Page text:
The internet of things (IoT) – the growing network of sensors and connected devices – has progressed from futuristic IT buzzword to reality. Early adopters have demonstrated impressive returns on their investments, using data from sensors to build new applications and improve their decision-making. According to research by Accenture, no industry is better poised to realize value from IoT than insurance.
The insurance business has always been predicated on having detailed data to assess risk. Historically, that information was limited to what applicants could enter on a form. But now, IoT offers access to a diverse spectrum of intimate data, allowing insurers to better understand risk and price their policies, in addition to helping their clients manage risk during a policy year.
Practical IoT applications for insurers
Following are a few types of IoT data sources opening up new opportunities for insurance companies.
- Sensors on machines pull data from vehicles – personal or commercial – as well as shipping containers, relying on sensors and GPS to measure distances traveled, speeds and frequency of braking. In effect, these sensors represent the evolution of traditional telematics and fleet management. Another example is diagnostic sensors on industrial equipment that alert the owners in the event of increased risk of malfunction or breakdown.
- Environmental sensors include location-based sensors such as smart thermostats and industrial control systems, as well as security sensors like alarms, drones and cameras. These devices are being used in farming equipment to monitor crop health and in retail, residential and industrial sites to generate useful data. For example, Argo now deploys sensors in grocery stores that help ensure proper monitoring of spills and refrigeration in a timely manner, reducing risk for store owners.
- Biometric sensors, also known as wearables or fit tech, typically track health-related metrics such as heart rate or number of steps taken. In an industrial setting, the sensors might send an alert when workers are lifting improperly or becoming fatigued to the point of risking injury. Similarly, biometric sensors could help specialty insurers underwrite the risk that an actor or pop star could become unable to fulfill contractual obligations due to health issues.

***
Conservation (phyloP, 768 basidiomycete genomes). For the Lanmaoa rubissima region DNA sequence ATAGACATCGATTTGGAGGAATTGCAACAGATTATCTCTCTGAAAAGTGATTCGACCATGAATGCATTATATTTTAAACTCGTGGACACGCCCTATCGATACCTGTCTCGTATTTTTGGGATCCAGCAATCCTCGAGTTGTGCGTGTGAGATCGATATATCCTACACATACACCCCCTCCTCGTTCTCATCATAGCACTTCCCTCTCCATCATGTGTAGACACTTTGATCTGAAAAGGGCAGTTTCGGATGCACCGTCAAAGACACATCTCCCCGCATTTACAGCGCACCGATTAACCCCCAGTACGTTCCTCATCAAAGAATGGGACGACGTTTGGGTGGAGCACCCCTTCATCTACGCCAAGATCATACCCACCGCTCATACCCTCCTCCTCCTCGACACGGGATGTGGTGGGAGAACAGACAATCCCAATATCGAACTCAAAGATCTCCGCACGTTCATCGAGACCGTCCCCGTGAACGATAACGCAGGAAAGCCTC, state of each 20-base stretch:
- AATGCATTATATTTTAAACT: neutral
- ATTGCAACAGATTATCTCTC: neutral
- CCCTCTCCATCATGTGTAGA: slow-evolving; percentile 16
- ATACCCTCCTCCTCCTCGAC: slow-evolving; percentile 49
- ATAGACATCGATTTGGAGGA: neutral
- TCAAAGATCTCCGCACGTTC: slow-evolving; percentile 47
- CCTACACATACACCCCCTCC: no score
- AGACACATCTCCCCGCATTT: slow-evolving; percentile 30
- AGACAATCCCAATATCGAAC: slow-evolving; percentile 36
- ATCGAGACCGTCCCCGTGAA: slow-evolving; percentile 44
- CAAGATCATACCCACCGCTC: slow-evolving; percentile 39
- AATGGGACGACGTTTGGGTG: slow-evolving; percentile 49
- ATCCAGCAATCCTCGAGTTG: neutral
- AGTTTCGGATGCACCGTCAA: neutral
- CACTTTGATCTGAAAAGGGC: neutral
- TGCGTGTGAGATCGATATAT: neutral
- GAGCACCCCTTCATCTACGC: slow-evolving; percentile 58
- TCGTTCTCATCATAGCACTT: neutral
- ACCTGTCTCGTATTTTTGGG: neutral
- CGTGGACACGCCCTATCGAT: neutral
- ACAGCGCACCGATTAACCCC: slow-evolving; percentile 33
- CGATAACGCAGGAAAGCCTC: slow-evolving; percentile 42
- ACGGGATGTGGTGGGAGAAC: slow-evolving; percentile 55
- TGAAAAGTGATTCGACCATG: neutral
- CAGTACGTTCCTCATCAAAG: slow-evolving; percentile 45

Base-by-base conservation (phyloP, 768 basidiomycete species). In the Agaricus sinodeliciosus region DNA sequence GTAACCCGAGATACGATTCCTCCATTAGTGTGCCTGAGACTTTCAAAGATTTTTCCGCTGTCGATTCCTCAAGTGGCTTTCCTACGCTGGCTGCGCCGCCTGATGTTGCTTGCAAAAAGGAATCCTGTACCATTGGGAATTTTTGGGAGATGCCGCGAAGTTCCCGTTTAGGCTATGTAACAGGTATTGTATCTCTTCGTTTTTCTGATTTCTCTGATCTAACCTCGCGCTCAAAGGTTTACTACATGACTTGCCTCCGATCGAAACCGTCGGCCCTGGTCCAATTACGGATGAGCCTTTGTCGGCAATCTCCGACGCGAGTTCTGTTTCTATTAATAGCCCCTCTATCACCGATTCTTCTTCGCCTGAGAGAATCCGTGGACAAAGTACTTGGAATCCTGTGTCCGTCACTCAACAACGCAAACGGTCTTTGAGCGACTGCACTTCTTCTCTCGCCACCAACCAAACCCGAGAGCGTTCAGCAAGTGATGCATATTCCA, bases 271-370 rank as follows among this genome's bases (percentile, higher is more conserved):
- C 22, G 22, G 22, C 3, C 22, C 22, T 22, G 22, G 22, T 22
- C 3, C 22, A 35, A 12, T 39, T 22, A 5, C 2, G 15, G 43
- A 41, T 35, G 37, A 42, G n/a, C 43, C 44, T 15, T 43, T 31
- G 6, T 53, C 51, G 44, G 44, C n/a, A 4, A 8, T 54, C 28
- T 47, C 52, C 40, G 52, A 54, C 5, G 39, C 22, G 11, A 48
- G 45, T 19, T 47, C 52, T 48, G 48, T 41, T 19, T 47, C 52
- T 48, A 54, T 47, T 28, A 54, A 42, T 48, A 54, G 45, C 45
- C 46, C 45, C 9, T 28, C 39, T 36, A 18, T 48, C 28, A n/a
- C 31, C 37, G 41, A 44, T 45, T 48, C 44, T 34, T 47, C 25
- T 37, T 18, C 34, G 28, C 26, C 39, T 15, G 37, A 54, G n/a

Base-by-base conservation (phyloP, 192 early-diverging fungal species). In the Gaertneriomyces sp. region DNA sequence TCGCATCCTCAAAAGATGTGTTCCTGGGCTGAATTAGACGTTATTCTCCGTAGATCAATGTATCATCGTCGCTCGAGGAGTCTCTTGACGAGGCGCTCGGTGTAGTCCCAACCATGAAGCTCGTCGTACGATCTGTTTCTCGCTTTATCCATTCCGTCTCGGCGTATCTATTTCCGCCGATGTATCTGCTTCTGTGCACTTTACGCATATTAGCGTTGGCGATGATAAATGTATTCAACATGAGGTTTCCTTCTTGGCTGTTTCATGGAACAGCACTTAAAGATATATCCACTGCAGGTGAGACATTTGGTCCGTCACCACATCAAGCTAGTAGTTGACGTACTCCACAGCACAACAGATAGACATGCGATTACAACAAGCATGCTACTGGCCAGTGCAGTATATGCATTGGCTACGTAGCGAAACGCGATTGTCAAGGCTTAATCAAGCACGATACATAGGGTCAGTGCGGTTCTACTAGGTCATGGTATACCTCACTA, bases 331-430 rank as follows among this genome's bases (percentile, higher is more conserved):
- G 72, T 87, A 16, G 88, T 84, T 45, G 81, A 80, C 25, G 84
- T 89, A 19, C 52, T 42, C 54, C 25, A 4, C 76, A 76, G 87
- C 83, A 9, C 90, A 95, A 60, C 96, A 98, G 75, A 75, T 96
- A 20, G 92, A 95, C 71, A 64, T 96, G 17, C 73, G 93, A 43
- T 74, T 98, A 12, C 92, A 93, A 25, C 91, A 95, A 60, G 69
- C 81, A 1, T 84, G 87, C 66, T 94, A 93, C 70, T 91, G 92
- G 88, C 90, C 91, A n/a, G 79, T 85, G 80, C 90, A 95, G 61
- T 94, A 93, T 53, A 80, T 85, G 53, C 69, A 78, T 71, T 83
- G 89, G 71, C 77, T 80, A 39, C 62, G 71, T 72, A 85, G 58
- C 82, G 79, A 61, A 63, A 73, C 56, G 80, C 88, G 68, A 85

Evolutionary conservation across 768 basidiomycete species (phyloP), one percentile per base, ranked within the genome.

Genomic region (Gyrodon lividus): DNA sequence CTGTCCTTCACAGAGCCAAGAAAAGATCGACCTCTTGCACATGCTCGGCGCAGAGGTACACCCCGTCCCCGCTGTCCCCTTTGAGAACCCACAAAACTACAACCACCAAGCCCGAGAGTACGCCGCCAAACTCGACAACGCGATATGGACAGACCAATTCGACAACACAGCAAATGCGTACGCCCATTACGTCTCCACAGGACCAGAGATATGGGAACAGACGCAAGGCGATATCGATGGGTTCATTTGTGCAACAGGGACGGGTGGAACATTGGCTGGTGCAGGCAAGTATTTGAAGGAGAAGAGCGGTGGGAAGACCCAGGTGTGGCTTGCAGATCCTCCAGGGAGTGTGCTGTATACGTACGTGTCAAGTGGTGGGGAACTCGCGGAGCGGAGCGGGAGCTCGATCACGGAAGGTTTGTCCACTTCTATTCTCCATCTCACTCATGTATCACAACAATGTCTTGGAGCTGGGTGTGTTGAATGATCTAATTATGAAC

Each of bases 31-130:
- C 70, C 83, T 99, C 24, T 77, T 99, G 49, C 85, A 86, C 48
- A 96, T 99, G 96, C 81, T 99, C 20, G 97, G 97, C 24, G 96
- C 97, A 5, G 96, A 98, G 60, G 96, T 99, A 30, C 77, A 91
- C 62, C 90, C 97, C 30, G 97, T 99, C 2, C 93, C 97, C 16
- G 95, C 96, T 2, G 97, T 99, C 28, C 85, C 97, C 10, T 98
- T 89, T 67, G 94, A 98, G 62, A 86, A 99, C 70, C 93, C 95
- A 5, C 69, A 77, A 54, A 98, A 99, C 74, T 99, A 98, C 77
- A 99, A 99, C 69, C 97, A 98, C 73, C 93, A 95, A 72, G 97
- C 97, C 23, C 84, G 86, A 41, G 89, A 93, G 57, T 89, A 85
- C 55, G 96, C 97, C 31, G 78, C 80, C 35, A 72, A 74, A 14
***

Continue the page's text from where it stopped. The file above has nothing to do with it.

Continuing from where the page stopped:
- Geographic information systems are sensors that provide geophysical, topographical, climatological and hydrological data. These sensors can help insurers better understand risk related to weather events and seasonality for industries such as shipping. These sensors could, for example, provide data to help determine the likelihood that an incoming tropical storm might disrupt a major sporting event.
The future business impact of IoT in insurance
Insurers are increasingly using IoT data to improve their precision in assessing risk, pricing policies and estimating necessary reserves – as opposed to relying solely on backward-looking claims data and historical risk studies.
IoT data also enables insurers to change the conversation with clients so it’s less about the ins and outs of policy and more about how they can better manage risk so that everyone wins. Objective, real-time metrics help insurers make the case to clients that minimizing business interruption and risk – due to workers or customers being injured, for example – can have a big impact on the business.
By identifying and presenting sensor-based solutions that improve overall operations for insureds, insurers can play a pivotal role in reducing the total cost of risk. To return to the grocery store example: By measuring employee adherence to regular premises inspections, clients are not only able to help avoid claims from happening (less debris, fewer accidents) but also can establish a diligent process that allows both the client and the carrier to defend against costly lawsuits and workers’ compensation expenses. This all leads to a better bottom line for the insured in such a tight-margin business.
Insurers have more work to do
In reality, insurance lags behind most other verticals in terms of leveraging insights from new data sources, according to research from EY. Implementing an IoT strategy is easier said than done, of course. It requires investing heavily in technology, acquiring new talent, and perhaps even transforming the corporate culture to better foster the sort of creative, methodical thinking required to prioritize which kind of data to gather and how best to use it.
But one way or another, IoT will transform the insurance industry. What remains to be seen is which companies will lead the charge and which will be left on the sidelines.